More than two billion people use Facebook or one of its services, like Instagram and WhatsApp, meaning a third of the world’s population is connecting and sharing. But though there are plenty of positive aspects to social media, there’s also a laundry list of negatives, as Katie Couric points out, from impacting elections to spreading misinformation to creating a safe space for white supremacists and child pornographers. On this episode of Next Question, Katie grills Facebook’s Chief Operating Officer Sheryl Sandberg about monitoring misinformation, fake ads and accounts, and hate speech on Facebook; their controversial cryptocurrency project; social media addiction; and Sheryl’s own legacy in an incisive interview at Vanity Fair’s New Establishment conference. What is Facebook doing to address these concerns? Can the problems caused by social media ever really be fixed, or is it time to unfriend Facebook?
Sheryl has a lot of good answers for Katie’s concerns, arguing that Facebook is much better prepared for election interference than they were in 2016, and pointing out that they have taken down 2.2 billion fake accounts in only three months. “Everything that was done by Russia in 2016, everything, was done under a fake account. So if you can find the fake accounts, you often find the root of the problem.” She also lists new initiatives like an ad library and marking the country of origin on groups and pages as transparency measures to help users avoid fake information. But when it comes to not fact-checking political speech, Katie isn’t fully buying Sheryl’s answers about “allowing the debate to continue” or contributing to “political discourse.” Still, Sheryl believes that their measures, while not perfect, are the best way to preserve free speech as well as protecting users from misinformation.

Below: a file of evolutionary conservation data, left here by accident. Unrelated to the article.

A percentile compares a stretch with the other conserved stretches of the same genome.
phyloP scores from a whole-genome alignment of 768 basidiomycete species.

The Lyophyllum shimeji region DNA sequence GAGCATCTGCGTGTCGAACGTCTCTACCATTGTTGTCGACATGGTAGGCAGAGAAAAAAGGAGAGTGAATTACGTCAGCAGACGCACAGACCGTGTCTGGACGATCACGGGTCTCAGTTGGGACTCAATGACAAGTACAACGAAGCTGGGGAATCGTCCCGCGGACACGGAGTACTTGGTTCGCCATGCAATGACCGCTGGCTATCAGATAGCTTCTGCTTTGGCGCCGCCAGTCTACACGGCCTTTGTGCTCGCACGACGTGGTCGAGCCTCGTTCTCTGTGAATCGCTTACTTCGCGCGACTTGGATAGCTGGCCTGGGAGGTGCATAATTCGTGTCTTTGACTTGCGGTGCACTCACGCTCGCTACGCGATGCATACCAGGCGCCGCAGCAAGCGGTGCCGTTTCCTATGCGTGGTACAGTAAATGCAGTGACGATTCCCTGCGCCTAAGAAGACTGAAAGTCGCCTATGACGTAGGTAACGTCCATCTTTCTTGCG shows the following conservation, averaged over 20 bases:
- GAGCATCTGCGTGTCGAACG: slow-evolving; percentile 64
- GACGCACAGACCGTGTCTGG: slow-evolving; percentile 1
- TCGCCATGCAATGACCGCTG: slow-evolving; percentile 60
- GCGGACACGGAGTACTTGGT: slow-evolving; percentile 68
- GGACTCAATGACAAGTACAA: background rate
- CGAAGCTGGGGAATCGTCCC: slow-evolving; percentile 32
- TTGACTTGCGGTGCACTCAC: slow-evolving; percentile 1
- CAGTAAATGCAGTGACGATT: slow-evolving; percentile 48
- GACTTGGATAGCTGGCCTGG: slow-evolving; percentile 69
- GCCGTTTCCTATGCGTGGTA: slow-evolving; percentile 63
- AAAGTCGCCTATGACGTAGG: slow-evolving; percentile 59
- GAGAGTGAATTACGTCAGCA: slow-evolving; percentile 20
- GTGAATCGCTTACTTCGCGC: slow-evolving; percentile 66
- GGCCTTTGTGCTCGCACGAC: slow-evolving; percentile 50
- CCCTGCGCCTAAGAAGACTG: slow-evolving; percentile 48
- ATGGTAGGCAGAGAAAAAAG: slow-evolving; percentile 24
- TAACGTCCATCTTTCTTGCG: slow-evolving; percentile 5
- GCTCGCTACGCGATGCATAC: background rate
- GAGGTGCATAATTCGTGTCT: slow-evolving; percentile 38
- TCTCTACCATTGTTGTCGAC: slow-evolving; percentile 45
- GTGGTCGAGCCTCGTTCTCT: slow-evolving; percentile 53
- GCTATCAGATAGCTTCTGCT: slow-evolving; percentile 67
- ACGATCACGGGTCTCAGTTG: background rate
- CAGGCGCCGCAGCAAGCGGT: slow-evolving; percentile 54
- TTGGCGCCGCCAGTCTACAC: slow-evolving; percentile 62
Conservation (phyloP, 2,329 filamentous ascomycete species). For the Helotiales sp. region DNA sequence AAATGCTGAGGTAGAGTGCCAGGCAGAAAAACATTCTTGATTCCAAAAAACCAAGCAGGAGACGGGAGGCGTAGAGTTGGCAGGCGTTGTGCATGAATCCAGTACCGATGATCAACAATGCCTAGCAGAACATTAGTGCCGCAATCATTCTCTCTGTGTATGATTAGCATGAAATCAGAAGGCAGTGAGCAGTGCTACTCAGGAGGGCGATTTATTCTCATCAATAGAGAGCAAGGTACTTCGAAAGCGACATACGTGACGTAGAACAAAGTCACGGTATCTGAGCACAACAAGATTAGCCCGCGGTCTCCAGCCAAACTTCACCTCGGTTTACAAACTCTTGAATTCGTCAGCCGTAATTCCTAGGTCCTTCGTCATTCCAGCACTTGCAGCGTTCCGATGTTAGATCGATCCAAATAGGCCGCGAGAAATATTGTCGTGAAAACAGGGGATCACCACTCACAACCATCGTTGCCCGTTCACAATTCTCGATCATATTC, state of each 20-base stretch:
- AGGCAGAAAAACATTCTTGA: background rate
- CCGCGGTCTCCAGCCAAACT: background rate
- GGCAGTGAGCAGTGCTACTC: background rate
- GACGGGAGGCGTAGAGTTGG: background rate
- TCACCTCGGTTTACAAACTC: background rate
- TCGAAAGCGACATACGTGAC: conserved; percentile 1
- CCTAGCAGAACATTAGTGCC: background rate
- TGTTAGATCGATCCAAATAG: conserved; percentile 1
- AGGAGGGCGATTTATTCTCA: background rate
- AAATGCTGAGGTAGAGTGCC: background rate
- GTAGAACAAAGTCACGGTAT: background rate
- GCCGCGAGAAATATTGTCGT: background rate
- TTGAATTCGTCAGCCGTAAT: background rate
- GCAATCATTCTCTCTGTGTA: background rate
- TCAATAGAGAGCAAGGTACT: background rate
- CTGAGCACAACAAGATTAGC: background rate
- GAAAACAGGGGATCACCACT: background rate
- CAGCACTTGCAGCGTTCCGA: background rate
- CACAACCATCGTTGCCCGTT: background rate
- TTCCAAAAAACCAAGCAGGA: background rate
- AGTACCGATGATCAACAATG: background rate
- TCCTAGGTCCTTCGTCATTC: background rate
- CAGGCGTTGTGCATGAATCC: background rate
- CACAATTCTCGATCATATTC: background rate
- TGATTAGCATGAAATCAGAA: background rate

Katie also has doubts that simply labeling something as fake will actually help stop the spread of misinformation, asking Sheryl if she really believes that people use social media “as an opportunity to look at both sides and to see something when it's corrected? Or don't you think that people are getting stuff in their feed that is really affirmation, not information?” Sheryl says that surprisingly, social media users are more informed, and see more broad points of view, citing a Stanford study from early 2019 (ironically, that study also finds that people are generally less politically polarized when they use less social media). But the real problem is that people only see the fake version first, and rarely the correction, Katie argues, so the damage is already done. Sheryl admits that their systems need to move a lot faster. But, data shows that “ISIS and Al-Qaeda content... we find 99 percent of it before it's reported. Hate speech? We're in the mid-60 percentages. Now, that's more than double where we were a year and a half ago, but it still means that 35 percent of the hate speech we take down has to be reported to us, which means someone has seen it.”
“Isn’t that like Whack-a-Mole in a way, though, that everything you take down, something pops up in its place?’ Katie wants to know. “How can you ever really get control over this?” Sheryl says it's exactly like Whack-a-Mole, but “it is the price of free speech. We have a service that 2.7 billion people are using. That means that there's going to be all the beauty and all the ugliness of humanity, and our job...is to get as much of the bad off as quickly as possible and let the good continue.”
Their conversation continues with Katie asking about deep fakes, social media addiction and cyberbullying, Elizabeth Warren, the Libra cryptocurrency project, and more; hear what Sheryl called “the toughest interview I’ve ever done” on this episode of Next Question.
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